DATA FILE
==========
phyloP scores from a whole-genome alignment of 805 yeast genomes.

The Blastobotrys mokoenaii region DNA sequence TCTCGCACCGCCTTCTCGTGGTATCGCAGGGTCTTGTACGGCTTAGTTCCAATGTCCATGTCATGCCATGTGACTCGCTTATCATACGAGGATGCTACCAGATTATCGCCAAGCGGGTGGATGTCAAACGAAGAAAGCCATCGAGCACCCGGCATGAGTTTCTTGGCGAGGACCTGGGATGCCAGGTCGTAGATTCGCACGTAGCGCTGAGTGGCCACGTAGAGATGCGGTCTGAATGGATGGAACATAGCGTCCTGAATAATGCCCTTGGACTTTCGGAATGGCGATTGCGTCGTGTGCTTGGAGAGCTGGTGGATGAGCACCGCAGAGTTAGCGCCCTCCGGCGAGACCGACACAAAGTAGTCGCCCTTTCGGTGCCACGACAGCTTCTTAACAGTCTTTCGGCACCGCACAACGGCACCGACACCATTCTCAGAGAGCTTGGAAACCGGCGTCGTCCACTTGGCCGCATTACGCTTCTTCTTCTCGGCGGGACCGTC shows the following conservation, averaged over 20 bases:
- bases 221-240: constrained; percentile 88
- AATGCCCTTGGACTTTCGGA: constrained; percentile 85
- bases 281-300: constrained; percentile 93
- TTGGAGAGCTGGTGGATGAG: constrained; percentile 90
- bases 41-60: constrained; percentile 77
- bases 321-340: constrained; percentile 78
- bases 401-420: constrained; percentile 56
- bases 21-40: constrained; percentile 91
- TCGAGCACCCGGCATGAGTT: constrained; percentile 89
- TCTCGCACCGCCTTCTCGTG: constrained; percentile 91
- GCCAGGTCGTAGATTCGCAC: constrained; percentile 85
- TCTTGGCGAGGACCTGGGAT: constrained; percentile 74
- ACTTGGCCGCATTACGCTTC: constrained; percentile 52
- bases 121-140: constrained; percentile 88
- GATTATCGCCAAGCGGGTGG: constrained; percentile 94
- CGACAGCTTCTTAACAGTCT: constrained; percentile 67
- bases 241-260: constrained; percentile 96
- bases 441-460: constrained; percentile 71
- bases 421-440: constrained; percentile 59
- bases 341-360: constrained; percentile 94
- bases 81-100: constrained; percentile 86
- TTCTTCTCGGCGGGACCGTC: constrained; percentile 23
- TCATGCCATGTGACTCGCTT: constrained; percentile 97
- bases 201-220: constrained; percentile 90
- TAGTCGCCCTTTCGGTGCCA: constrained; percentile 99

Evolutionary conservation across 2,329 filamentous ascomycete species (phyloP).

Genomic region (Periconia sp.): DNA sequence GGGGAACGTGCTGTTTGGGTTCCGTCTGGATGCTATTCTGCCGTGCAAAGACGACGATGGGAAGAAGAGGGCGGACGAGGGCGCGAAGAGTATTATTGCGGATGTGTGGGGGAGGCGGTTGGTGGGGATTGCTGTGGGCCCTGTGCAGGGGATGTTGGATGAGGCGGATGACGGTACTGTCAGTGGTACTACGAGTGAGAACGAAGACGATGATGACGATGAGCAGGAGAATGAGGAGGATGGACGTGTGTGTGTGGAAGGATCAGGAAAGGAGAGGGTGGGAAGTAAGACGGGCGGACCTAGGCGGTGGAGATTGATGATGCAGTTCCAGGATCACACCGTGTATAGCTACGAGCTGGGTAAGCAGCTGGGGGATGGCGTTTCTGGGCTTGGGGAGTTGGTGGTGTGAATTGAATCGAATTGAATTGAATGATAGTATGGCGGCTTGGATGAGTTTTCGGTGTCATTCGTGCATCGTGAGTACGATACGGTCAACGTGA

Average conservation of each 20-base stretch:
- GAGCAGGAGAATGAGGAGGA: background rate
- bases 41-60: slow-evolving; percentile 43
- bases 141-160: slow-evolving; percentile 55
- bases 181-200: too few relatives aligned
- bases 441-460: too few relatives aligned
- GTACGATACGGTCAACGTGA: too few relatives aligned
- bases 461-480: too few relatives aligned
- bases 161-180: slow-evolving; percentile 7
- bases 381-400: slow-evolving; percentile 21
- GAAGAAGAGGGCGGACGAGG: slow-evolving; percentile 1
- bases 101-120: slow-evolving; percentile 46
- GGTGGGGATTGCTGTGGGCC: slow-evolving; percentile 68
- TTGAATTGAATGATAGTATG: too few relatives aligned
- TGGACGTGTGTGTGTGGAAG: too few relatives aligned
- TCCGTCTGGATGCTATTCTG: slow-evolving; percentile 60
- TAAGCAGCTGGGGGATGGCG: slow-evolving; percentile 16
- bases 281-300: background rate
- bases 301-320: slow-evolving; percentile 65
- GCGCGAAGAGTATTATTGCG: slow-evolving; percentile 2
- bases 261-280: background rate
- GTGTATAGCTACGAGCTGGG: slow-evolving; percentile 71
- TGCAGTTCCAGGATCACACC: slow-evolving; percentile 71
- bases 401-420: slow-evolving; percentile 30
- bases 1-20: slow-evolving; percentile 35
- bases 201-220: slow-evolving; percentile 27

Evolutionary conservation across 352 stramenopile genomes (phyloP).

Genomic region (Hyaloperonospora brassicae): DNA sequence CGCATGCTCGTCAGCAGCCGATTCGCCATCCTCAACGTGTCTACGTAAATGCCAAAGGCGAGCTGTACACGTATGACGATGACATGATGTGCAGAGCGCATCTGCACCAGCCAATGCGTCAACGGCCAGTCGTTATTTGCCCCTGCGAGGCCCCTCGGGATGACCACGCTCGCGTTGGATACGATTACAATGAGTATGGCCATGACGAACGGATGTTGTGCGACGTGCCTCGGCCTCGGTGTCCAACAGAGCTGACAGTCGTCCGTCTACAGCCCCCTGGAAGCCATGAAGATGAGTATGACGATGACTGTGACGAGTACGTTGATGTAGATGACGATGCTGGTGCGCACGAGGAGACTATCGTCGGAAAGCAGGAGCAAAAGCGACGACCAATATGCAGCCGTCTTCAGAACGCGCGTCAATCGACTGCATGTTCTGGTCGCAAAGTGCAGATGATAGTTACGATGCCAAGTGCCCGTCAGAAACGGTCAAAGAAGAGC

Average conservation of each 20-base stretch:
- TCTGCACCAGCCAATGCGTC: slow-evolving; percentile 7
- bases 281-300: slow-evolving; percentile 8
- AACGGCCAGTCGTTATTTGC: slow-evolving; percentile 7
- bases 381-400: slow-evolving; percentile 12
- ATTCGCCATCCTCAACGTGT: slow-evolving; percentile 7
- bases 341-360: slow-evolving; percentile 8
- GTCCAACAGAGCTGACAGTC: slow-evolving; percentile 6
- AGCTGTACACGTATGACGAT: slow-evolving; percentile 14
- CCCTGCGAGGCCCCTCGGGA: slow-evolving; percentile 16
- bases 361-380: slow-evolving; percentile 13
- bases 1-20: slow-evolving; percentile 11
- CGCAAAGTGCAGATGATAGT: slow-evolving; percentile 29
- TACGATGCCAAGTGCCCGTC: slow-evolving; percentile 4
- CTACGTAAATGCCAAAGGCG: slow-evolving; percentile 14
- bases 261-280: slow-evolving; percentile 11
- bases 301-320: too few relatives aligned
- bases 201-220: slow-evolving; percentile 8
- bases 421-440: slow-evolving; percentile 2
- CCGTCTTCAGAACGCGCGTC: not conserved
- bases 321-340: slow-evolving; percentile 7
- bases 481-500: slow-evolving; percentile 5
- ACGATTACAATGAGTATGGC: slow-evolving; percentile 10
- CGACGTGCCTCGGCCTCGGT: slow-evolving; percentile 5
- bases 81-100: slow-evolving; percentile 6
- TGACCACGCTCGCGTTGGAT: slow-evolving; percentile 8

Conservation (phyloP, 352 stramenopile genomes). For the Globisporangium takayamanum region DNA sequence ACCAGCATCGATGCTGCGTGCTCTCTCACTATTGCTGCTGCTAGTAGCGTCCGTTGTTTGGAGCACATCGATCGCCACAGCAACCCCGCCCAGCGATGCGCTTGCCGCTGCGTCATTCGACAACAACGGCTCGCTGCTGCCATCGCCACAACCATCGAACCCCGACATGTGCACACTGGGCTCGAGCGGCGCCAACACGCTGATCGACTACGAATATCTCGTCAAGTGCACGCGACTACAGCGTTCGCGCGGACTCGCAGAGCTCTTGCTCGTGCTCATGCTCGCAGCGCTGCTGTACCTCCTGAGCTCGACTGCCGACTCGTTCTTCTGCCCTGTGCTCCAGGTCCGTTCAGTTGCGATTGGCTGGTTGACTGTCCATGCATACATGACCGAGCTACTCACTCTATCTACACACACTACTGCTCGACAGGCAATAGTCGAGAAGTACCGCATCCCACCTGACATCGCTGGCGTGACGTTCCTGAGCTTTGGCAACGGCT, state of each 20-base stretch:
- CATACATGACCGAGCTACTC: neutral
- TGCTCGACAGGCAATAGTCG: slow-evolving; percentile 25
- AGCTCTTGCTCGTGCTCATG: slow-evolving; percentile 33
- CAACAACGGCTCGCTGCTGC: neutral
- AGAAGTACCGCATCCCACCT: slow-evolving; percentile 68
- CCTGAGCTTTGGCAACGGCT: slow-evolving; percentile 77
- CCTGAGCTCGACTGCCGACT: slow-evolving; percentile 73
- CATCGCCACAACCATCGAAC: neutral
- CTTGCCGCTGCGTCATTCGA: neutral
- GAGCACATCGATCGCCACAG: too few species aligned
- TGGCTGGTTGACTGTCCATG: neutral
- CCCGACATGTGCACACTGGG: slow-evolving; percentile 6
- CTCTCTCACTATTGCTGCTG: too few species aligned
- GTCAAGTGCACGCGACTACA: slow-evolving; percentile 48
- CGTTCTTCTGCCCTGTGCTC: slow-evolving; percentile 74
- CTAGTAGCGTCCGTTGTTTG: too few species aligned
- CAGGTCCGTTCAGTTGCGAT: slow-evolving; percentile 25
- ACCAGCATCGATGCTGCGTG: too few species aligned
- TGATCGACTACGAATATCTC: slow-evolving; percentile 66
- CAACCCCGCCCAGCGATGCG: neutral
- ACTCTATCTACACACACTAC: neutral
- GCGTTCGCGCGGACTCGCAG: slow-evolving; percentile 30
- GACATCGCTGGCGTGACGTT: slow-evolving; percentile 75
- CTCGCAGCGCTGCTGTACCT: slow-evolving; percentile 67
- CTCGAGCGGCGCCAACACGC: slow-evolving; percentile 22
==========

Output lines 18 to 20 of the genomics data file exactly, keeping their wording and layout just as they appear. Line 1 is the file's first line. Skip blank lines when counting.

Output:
- CGACAGCTTCTTAACAGTCT: constrained; percentile 67
- bases 241-260: constrained; percentile 96
- bases 441-460: constrained; percentile 71